Now I just had one slight problem. The gap between the icons was about a pixel or two larger than I wanted. But where was this gap coming from? It turns out that the browser is rendering a single whitespace character between each icon. There are a bunch of ways you can get round that discussed in the answers to this StackOverflow question

I decided I would use the option that seemed simplest and compatible with most browsers, which was to set the font-size to 0 pixels on the unordered list.

ul.social-media-list {
    list-style-type: none;
    margin: 0;
    padding: 0;
    font-size: 0px; /* eliminate space between li */
}

That eliminates all space between icons:

image

Now we can control the exact spacing we want by adding some margin to the list items (or images, either would work). I've just added 2 pixels:

ul.social-media-list li {
    display: inline-block;
    margin: 2px;
}

Hover over effect

Finally, I'd like a hover over effect to help the user realize these are buttons they can click. We can use the CSS :hover selector on the images to change the background-color. And if you wanted to get fancy you could also increase their size or rotate them or something here as well.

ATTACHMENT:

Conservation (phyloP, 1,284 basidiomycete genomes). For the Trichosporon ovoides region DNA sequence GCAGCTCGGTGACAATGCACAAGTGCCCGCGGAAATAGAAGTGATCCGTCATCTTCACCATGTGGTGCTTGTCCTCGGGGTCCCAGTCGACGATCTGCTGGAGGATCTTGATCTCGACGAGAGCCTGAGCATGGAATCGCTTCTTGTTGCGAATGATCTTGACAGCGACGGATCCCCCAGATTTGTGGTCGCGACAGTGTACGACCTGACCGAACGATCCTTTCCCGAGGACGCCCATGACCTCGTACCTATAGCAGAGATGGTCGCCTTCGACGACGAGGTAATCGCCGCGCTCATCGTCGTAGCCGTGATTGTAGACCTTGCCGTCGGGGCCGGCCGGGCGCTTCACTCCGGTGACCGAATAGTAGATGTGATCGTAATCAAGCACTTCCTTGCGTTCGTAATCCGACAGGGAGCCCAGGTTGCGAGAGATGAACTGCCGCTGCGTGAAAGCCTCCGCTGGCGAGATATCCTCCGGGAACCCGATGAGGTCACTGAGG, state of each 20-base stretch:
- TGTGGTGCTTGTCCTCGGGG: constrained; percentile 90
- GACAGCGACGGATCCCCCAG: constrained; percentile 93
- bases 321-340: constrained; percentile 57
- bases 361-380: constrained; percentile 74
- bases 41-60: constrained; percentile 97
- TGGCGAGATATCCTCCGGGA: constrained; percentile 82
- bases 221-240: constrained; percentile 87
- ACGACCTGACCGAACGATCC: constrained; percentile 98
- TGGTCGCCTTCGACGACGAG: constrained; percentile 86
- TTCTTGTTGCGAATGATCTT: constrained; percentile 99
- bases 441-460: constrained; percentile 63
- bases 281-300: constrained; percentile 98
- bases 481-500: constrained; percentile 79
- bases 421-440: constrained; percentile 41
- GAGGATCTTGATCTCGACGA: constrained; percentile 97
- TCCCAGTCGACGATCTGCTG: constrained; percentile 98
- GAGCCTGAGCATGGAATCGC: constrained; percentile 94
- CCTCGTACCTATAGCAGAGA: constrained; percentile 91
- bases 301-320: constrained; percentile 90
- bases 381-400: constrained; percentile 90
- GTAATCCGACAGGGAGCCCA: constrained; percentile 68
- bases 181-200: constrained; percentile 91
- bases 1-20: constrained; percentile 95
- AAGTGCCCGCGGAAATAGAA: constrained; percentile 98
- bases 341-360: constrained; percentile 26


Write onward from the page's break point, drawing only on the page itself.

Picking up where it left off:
ul.social-media-list img:hover {
    background-color: #63D1F4;
}

Hover over tooltips

You'll notice also that in the HTML I specified both a title and an alt tag for each image. By providing a title, that gives me a hover-over tool-tip, which would be useful for people who might not know what all the icons were for.

Changing the foreground color?

You'll notice that in this example the icons are black. That's because the actual SVG itself is using a black brush. I had hoped that I could use a CSS style or even some JavaScript to update this as well, but it turns out that if you use an img tag pointing at an SVG file, the elements in that SVG don't appear in your DOM (see this StackOverflow answer).

I wanted white icons, so the simplest solution was for me to make my own copies SVGs and insert fill="white" on each path element.

<path fill="white" d="M12 .297c-6.63 ...

Obviously this still doesn't allow me to change the foreground color on hover over. To do that, I'd need to put the SVG inline in my page or use <object> or <embed> tags instead of <img>. But since I just wanted white icons this works fine for me:

image

Try it yourself

As usual I've put an example on codepen so feel free to experiment with this and customize it for your needs.


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I recently blogged about how to style striped lists in CSS. This time, I want to look at how to style a comma separated list. This was another feature I needed for my blog rewrite in order to show the list of categories each post was in.